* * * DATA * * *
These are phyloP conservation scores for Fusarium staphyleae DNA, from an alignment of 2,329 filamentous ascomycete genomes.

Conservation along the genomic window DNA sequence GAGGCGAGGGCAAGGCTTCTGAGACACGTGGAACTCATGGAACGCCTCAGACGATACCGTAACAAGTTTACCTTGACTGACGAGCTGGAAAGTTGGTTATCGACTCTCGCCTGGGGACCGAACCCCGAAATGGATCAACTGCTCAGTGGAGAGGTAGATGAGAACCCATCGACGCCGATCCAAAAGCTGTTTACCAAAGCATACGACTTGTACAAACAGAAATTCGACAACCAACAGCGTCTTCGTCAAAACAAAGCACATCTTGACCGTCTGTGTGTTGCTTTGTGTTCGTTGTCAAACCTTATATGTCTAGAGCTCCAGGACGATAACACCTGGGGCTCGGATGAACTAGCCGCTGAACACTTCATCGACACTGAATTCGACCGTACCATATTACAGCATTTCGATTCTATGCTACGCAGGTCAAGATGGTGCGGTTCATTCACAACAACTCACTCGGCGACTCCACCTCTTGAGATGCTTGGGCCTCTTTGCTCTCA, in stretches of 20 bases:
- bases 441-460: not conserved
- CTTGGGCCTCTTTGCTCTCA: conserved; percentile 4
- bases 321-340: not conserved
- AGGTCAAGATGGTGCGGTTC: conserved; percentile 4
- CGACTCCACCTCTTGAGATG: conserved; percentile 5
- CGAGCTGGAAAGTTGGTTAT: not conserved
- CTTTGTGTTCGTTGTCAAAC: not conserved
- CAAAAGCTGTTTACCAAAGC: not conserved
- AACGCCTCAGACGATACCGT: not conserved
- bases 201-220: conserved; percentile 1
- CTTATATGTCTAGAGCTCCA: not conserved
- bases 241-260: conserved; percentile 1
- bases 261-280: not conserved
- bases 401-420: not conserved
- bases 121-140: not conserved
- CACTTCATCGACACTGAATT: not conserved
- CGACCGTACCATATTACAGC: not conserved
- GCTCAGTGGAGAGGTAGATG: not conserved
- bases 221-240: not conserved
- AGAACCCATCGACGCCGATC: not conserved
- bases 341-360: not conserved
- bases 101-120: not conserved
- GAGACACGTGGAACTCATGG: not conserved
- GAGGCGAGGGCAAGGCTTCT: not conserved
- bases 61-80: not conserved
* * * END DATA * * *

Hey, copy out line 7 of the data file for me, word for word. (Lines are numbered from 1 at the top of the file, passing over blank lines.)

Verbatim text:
- CGACTCCACCTCTTGAGATG: conserved; percentile 5